Color Ideas

Kuler, from Adobe, is a great color scheme tool. On the site, you’ll find colors grouped together. You can use one of their many pre-defined color schemes, or you can make your own. Kuler has a great resource that lets you create custom color schemes and see what they will look like before you start working on your CSS.

You can pick your colors using the W3 Schools Color Picker. W3Schools also links other pages related to color, including a color mixer page. But this isn’t nearly as versatile as the Kuler tool.

You don’t need a lot of colors unless that’s really what you want to do. But remember to address your links (pardon the pun), when you’re planning your colors. You could leave your hyperlinks to whatever is the default color, but a better idea is to coordinate them with the scheme of your website.

One Thing about Formatting

If you’re not using CSS, get started. Small websites (say, one page–or three) can have the CSS code on the HTML page. The best practice for using CSS is to create a separate CSS file and link to it in your HTML head section. Place the following line of code (I place mine after the meta information):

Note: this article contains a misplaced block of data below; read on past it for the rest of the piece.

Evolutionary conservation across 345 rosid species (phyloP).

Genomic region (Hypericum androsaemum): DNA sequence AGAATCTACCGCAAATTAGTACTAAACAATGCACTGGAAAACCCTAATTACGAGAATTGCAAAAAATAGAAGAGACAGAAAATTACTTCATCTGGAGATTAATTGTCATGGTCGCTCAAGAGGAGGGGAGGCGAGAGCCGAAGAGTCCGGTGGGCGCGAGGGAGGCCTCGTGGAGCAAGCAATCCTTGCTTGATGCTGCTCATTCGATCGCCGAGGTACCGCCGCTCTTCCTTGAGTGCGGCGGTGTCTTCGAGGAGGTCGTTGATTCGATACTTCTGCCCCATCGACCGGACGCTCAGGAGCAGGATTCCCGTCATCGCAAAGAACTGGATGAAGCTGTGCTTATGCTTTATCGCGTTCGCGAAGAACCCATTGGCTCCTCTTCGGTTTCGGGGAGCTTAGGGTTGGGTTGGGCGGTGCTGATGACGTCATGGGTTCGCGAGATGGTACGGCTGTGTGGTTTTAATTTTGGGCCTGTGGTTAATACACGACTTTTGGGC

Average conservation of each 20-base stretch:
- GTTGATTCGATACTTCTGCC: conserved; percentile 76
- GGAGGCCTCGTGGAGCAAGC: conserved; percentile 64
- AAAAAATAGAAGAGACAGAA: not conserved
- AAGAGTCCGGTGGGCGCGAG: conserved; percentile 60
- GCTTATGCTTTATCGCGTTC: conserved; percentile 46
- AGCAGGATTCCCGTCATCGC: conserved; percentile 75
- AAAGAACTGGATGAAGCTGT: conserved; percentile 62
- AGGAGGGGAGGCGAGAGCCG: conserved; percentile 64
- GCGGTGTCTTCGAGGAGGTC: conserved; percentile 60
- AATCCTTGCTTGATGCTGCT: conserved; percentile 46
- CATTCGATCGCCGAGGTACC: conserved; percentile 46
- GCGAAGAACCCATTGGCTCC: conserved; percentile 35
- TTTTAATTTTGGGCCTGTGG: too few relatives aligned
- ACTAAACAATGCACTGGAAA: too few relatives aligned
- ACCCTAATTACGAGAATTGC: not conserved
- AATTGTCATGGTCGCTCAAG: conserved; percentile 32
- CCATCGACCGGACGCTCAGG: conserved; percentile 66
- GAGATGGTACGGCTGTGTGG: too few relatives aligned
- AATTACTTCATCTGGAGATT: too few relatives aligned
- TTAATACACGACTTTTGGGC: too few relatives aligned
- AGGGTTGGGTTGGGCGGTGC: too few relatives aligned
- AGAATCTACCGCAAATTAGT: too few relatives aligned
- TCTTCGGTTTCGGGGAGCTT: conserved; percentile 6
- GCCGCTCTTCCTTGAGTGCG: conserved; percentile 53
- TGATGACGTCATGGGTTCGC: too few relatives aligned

<link rel=”stylesheet” type=”text/css” href=”blank-css-template.css” />

Replace ‘blank-css-template‘ with the name of your CSS file; one line for each CSS file you use.

Pseudo Codes for Hyperlinks

You use pseudo classes to manipulate the hyperlink colors in each of the states.

  • a:link – inactive hyperlinks
  • a:visited – previously clicked hyperlinks
  • a:hover – state when mouse is over the hyperlink text

It’s necessary that you include the link states in the order listed above for it to work properly. Also, you can add another state, called the active state, written a:active. It can be written before or after the a:hover state.

Format Your Hyperlinks